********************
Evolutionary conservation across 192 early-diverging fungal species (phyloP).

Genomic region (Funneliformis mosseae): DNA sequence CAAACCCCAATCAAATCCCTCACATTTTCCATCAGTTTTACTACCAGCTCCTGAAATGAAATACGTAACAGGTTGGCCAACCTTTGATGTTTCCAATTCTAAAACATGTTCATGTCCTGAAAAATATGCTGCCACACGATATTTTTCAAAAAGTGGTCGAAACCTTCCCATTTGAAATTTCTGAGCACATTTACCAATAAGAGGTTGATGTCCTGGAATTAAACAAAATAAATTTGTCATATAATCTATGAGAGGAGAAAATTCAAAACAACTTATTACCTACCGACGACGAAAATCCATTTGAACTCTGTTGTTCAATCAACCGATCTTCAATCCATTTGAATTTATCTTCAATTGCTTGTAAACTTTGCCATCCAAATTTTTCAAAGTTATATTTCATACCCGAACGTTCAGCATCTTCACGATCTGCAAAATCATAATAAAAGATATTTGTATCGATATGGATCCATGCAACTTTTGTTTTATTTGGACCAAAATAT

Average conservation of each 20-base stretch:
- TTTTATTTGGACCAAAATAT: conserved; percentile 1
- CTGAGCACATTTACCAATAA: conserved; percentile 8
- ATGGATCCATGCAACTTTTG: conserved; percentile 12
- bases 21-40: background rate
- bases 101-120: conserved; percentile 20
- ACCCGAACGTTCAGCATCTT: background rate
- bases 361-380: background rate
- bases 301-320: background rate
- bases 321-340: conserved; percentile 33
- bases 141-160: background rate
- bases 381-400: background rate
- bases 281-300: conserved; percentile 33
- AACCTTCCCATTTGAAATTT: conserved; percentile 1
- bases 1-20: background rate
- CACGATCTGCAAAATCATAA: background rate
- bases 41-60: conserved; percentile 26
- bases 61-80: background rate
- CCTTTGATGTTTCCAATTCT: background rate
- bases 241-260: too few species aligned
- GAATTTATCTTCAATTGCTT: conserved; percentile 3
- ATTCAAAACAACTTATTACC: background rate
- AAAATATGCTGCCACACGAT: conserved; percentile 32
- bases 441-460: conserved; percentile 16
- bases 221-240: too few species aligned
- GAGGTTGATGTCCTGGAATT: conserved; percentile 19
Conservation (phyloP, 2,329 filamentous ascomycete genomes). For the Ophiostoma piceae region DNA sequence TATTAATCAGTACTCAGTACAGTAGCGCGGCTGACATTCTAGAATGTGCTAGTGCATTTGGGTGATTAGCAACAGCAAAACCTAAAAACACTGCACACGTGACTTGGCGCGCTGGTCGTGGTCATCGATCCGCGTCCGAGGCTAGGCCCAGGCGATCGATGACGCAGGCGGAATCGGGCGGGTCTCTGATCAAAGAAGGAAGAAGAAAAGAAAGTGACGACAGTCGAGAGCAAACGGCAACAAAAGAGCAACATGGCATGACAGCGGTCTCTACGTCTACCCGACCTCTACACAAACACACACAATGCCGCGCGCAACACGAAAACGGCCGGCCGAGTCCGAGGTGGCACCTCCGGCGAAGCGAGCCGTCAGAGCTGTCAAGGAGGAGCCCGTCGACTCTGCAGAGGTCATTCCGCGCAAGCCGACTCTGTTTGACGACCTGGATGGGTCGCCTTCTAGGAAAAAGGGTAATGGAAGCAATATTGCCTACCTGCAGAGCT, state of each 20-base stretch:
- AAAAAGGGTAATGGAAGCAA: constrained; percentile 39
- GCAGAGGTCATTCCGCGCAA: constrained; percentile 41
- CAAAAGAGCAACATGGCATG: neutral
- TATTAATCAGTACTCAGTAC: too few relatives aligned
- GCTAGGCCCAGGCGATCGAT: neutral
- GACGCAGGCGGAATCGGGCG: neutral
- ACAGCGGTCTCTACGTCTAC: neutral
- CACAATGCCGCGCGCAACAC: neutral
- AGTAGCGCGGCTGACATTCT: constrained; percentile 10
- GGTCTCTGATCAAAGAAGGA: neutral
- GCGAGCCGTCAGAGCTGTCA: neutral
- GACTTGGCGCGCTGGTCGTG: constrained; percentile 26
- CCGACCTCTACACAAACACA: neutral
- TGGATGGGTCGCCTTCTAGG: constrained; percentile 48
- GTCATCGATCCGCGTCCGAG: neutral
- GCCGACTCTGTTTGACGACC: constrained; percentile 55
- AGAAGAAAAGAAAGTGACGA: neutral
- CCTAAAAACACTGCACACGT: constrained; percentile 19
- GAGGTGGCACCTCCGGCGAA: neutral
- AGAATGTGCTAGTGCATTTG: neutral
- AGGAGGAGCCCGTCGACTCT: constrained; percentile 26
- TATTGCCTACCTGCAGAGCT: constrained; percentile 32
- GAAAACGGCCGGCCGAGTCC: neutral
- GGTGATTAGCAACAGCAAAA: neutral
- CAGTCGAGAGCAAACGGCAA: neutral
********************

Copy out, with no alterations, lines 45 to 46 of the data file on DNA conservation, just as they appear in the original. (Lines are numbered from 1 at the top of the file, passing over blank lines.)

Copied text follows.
- GCCGACTCTGTTTGACGACC: constrained; percentile 55
- AGAAGAAAAGAAAGTGACGA: neutral